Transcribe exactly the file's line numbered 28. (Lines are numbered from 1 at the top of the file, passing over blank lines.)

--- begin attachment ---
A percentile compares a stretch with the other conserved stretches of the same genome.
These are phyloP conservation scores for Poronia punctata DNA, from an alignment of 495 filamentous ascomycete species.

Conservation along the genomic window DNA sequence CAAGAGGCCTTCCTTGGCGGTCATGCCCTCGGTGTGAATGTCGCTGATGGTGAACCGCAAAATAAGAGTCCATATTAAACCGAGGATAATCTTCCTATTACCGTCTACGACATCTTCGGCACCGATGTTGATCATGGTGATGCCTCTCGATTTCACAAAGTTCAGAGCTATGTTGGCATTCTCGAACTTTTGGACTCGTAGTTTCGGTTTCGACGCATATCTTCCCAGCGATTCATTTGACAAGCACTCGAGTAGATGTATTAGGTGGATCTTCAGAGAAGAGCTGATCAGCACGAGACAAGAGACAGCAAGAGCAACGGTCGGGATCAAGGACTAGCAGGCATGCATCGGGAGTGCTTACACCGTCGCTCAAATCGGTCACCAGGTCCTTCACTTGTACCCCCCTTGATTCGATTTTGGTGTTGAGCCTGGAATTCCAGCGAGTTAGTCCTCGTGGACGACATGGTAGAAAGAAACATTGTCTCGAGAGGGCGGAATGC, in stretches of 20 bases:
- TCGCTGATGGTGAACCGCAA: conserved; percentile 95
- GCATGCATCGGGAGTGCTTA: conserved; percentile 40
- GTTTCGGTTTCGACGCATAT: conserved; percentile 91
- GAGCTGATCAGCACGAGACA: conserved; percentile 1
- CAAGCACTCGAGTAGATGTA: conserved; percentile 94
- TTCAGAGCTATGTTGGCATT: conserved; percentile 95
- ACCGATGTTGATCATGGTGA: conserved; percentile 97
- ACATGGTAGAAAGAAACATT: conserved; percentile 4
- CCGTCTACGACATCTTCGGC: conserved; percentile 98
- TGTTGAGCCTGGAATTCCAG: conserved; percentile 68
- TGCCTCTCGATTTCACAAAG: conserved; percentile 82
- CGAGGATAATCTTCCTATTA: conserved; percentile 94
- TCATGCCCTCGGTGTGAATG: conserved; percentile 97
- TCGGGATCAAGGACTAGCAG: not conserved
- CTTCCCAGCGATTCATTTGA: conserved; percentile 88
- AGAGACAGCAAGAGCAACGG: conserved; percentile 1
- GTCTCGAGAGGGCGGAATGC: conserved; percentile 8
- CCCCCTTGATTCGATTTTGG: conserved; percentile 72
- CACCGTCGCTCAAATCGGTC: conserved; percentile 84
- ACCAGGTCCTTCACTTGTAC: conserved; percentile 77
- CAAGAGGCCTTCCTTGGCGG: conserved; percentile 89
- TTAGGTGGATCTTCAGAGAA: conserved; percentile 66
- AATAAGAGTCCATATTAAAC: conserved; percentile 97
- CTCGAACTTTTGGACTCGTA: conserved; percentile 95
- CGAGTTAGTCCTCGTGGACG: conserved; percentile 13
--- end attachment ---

- CGAGTTAGTCCTCGTGGACG: conserved; percentile 13